different versions of a model.
The scanning tool can scan many thousands of spreadsheets per hour
across an entire organization. It can also directly scan models
stored in secure document management systems without needing to
download them onto any file server. For larger organizations,
incremental scans can be performed that only scan models that have
changed since the previous scan. Fingerprinting is used to
determine whether formulas have changed rather than just data.
Spreadsheet dependencies can be tracked to ensure that upstream data
sources are also being used correctly. It can also identify
orphaned spreadsheets that continue to be used for some critical
business process but are no longer being maintained. Perhaps more
importantly, it can help identify applications that are too critical
and data centric to be be performed by a spreadsheet at all.
The output can be stored into a database, or can be simply loaded
directly into a spreadsheet for analysis.
The cloud based approach loads metadata into the Spreadsheet
Detective's secure servers. This approach requires no support
from a company's IT department. The metadata can also load data
into a private cloud if desired. Note that only the metadata is
uploaded, the actual spreadsheets never leave the corporate network.
The data can then be analyzed online, or more likely downloaded and
analyzed with more powerful offline tools.
Finally, the metadata can be analyzed to understand the risk profile
of an organization. This can be used to target compliance
initiatives to where they are most needed.
As an example of a typical analysis, we first examine the number of
models used in Production as opposed to being under Development or just
Archives of old models. We note the risk profile of those models,
and for what purpose they have been created.
In this scenario, Complex models that are Critical must be
reviewed. Those that are Simple and Critical, or Complex but just
Important should be reviewed but there is no insistence upon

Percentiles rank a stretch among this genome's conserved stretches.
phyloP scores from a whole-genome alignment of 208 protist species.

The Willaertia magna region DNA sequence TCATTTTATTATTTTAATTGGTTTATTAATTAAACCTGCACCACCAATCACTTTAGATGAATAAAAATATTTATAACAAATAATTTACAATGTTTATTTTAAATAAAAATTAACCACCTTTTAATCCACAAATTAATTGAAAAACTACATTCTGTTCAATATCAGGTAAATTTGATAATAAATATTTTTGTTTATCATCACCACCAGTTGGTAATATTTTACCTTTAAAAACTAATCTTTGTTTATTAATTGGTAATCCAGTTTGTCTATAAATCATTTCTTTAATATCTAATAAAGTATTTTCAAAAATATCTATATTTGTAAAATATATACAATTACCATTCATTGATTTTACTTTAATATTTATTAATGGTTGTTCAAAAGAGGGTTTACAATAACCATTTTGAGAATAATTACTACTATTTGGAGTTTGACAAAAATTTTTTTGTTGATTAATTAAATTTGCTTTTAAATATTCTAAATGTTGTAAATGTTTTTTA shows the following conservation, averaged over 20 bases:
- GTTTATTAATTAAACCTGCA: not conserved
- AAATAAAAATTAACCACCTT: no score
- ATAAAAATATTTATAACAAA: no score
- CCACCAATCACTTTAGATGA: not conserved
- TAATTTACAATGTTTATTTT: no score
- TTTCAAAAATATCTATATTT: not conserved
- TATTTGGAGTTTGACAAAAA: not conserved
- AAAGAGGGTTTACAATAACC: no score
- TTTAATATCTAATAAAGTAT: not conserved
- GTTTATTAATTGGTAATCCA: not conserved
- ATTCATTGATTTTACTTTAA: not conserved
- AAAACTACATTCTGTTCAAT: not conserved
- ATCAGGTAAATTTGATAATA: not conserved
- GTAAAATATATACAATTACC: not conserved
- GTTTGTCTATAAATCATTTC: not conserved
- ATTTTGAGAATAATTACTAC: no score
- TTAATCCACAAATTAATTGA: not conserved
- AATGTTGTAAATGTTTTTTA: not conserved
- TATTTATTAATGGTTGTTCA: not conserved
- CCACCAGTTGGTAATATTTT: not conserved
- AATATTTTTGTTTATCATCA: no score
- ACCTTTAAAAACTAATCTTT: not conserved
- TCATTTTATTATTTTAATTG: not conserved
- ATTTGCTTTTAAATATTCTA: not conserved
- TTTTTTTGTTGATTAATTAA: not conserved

that. Non-Critical models or Trivial ones never need a review.
This report shows that our compliance levels are poor. There are
almost 200 Complex, Critical models that have not been reviewed, and
even more for which a review is desirable but has not been performed.
Drilling down, we see that compliance actually improved during 2016 and
2018, with only 6 non-compliant models in Q4 2017. But there has
then been a serious regression in 2018.
Examining by usage, we see that Engineering has been the major source
of non-compliant models.
And filtering by Engineering shows that this problem has become much
worse in late 2018. Further, the total number of models has
increased, which suggest that Engineering has become very busy and may
not have time to perform required quality assurance. This
could lead to substantial costs if failures should result, so it would
appear that Engineering needs additional resources to implement proper
The Compliance Detective provides tools to gather metadata about
spreadsheet models both manually and automatically. This can then
be collected either by a scanner or a cloud based approach. The
results can be analyzed to develop quality management processes.
Perhaps more importantly, the associated Spreadsheet Detective provides
powerful tools to perform reviews of complex models, and thus minimize
the risk associated with end user computing.